Bachelard was most probably of Swiss origin but hardly any information about this watchmaker can be found.
For the image of a pedometer movement signed Bachelard and dated around 1780, Exhibit No. 10,660 in the Arts et Métiers Museum in Paris see The History of the Self-Winding Watch by A. Chapuis & E. Jaquet, p. 170.
The invention of the self-winding mechanism goes back to the 18th century, at an epoch when portable timekeepers were still pocket watches. Around 1770, Abraham-Louis Perrelet of Le Locle, one of Breguet's early instructors, came up with the idea of maintaining a watch wound by using the energy generated by the movements of the person carrying it. Timekeepers equipped with such a system were called perpetual or pedometer winding watches.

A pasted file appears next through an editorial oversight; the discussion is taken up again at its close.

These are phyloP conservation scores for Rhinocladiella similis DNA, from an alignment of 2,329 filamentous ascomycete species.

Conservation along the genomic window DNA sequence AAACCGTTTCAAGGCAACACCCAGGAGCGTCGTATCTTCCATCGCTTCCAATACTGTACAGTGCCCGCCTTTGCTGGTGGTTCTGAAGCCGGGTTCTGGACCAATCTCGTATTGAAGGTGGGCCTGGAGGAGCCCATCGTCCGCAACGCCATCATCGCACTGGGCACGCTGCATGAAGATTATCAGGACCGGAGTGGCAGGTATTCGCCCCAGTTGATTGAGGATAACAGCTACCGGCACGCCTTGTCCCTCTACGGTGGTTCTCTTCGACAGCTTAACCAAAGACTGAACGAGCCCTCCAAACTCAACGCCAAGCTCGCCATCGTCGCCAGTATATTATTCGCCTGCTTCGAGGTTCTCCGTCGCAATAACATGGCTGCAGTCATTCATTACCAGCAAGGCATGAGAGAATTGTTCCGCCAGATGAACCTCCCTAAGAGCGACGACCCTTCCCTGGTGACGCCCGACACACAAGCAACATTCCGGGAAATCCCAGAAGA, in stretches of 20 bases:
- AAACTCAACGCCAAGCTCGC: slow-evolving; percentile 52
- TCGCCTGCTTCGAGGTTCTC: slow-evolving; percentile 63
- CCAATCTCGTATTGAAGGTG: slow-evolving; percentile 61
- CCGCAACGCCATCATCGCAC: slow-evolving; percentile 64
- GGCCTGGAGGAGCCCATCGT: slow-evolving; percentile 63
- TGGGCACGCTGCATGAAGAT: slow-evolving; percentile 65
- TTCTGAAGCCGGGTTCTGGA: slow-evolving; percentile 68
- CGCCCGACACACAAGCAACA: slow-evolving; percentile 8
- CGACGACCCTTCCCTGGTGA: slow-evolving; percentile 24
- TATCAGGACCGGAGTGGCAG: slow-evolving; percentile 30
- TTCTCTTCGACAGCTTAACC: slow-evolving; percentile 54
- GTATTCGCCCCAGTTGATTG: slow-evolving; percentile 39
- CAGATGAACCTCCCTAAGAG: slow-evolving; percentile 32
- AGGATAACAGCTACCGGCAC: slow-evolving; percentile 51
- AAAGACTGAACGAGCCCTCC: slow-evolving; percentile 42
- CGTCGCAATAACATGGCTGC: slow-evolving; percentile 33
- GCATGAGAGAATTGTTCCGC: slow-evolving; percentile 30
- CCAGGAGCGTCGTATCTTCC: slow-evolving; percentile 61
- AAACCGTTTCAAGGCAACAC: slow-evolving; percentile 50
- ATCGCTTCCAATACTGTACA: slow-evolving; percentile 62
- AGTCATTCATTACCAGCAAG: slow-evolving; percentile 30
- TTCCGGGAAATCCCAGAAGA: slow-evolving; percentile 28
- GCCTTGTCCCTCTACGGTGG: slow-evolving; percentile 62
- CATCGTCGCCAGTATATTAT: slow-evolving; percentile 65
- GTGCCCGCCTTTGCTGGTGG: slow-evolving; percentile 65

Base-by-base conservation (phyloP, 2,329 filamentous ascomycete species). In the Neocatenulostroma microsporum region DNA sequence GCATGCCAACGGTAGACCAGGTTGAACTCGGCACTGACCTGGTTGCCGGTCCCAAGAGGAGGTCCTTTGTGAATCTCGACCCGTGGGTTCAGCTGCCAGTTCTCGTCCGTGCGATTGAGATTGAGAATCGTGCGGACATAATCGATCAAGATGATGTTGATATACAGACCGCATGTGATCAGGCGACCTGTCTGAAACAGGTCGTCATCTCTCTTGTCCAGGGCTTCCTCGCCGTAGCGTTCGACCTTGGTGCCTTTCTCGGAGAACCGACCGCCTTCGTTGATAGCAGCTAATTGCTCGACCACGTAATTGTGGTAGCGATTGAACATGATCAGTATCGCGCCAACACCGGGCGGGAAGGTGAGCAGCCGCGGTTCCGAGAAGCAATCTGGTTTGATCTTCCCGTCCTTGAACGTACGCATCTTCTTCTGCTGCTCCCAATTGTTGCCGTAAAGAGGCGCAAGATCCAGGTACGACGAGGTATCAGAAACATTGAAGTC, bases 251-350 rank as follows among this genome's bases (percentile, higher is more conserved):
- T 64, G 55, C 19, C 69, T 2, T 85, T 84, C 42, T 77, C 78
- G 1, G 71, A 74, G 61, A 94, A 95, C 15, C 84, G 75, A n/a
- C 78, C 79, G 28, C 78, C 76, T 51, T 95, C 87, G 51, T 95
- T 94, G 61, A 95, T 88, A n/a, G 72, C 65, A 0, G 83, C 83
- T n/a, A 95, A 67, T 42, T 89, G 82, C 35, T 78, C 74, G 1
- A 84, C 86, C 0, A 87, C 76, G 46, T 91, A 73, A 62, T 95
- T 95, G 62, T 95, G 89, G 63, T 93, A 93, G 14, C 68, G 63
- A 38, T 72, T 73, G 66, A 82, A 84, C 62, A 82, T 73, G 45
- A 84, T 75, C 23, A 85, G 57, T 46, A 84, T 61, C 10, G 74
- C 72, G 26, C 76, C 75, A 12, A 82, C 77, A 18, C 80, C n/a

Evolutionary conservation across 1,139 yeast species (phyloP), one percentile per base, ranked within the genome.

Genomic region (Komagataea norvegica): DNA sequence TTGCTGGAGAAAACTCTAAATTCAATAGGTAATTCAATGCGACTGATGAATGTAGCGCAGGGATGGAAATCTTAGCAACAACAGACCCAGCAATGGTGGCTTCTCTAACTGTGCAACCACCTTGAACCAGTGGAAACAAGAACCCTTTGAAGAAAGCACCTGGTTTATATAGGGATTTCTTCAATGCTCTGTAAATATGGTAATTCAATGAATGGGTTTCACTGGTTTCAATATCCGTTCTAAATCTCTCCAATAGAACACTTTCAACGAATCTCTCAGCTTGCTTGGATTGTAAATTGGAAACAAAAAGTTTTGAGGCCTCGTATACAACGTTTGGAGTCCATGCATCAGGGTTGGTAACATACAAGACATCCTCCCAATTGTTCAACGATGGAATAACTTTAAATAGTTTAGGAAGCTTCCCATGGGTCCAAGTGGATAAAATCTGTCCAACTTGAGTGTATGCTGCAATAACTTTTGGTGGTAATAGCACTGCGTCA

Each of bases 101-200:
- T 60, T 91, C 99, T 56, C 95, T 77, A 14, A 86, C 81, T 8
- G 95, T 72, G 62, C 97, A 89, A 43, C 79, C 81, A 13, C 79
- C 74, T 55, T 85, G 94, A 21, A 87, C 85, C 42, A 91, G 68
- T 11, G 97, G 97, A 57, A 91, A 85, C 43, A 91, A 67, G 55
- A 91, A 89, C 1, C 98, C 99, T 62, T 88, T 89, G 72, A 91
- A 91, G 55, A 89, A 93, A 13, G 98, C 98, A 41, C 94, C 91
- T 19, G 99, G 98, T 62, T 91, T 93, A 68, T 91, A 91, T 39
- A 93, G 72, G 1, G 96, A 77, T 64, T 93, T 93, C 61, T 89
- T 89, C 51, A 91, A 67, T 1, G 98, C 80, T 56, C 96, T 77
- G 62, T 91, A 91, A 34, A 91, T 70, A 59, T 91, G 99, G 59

To keep the watch wound, an oscillating weight, or rotor, connected to the winding system and functioning like a pendulum, its movements using the gear trains to wind the barrel spring.
It is thought that Breguet and the English watchmaker Recordon were amongst Perrelet's first customers. Breguet consequently made his first "perpétuelle" around 1780; he had improved Perrelet's mechanism by an eccentric arrangement of the oscillating weight, similar to the one used in the present watch.